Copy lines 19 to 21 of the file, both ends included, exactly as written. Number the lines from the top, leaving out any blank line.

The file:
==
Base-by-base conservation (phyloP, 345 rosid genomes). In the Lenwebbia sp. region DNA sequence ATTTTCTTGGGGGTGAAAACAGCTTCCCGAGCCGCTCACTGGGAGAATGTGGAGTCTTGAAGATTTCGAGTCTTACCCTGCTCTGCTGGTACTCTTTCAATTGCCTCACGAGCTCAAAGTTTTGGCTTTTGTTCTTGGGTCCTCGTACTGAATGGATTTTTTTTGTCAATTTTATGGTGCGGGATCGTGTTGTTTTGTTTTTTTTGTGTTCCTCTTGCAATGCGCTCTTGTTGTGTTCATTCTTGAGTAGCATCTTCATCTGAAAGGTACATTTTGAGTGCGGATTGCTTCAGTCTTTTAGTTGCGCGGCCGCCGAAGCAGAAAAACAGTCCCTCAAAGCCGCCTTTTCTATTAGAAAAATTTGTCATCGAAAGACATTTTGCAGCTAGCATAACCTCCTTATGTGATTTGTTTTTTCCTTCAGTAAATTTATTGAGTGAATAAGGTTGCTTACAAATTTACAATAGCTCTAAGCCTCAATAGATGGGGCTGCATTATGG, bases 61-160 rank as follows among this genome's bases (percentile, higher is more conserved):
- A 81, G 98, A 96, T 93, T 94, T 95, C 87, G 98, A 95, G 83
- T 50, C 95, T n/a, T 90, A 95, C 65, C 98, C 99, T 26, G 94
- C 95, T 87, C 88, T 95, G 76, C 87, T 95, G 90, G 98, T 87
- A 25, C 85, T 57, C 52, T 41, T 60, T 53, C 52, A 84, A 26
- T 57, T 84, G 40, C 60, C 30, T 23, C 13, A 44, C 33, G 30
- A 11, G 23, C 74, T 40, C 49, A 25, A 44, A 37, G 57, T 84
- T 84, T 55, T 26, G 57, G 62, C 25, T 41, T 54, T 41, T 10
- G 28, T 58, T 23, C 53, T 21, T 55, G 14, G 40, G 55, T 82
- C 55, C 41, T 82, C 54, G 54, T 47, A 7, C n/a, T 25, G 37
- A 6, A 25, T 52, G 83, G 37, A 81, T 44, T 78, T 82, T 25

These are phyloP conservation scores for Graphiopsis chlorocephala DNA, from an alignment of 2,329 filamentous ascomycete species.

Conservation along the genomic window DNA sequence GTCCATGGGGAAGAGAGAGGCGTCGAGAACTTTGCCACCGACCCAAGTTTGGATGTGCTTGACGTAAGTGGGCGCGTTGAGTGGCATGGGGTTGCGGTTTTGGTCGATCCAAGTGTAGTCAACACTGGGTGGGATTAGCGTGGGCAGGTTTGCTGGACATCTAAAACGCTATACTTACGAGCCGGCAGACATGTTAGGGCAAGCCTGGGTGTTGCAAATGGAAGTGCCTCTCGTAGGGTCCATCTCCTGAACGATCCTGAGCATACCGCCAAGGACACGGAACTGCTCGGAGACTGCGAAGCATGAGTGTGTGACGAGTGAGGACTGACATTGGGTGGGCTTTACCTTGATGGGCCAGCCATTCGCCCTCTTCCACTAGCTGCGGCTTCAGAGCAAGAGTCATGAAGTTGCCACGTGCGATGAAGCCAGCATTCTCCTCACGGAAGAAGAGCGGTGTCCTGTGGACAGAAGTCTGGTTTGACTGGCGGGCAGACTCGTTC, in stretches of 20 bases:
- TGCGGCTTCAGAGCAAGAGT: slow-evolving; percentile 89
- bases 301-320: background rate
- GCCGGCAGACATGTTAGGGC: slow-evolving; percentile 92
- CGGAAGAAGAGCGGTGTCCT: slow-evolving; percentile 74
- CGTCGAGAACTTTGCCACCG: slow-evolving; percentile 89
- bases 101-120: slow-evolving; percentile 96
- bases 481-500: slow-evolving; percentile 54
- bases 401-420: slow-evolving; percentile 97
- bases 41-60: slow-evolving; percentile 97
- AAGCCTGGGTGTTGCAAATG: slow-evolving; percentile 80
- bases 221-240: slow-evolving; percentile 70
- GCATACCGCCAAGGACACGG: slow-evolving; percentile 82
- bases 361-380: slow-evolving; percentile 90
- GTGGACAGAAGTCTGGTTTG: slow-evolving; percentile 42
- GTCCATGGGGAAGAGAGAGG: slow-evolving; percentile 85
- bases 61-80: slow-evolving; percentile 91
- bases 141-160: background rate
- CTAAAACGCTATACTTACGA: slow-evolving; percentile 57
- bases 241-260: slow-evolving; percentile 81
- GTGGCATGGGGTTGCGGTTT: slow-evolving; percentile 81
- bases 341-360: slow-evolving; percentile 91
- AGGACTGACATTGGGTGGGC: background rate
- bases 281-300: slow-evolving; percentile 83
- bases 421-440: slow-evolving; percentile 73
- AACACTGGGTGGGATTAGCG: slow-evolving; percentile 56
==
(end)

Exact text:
- bases 101-120: slow-evolving; percentile 96
- bases 481-500: slow-evolving; percentile 54
- bases 401-420: slow-evolving; percentile 97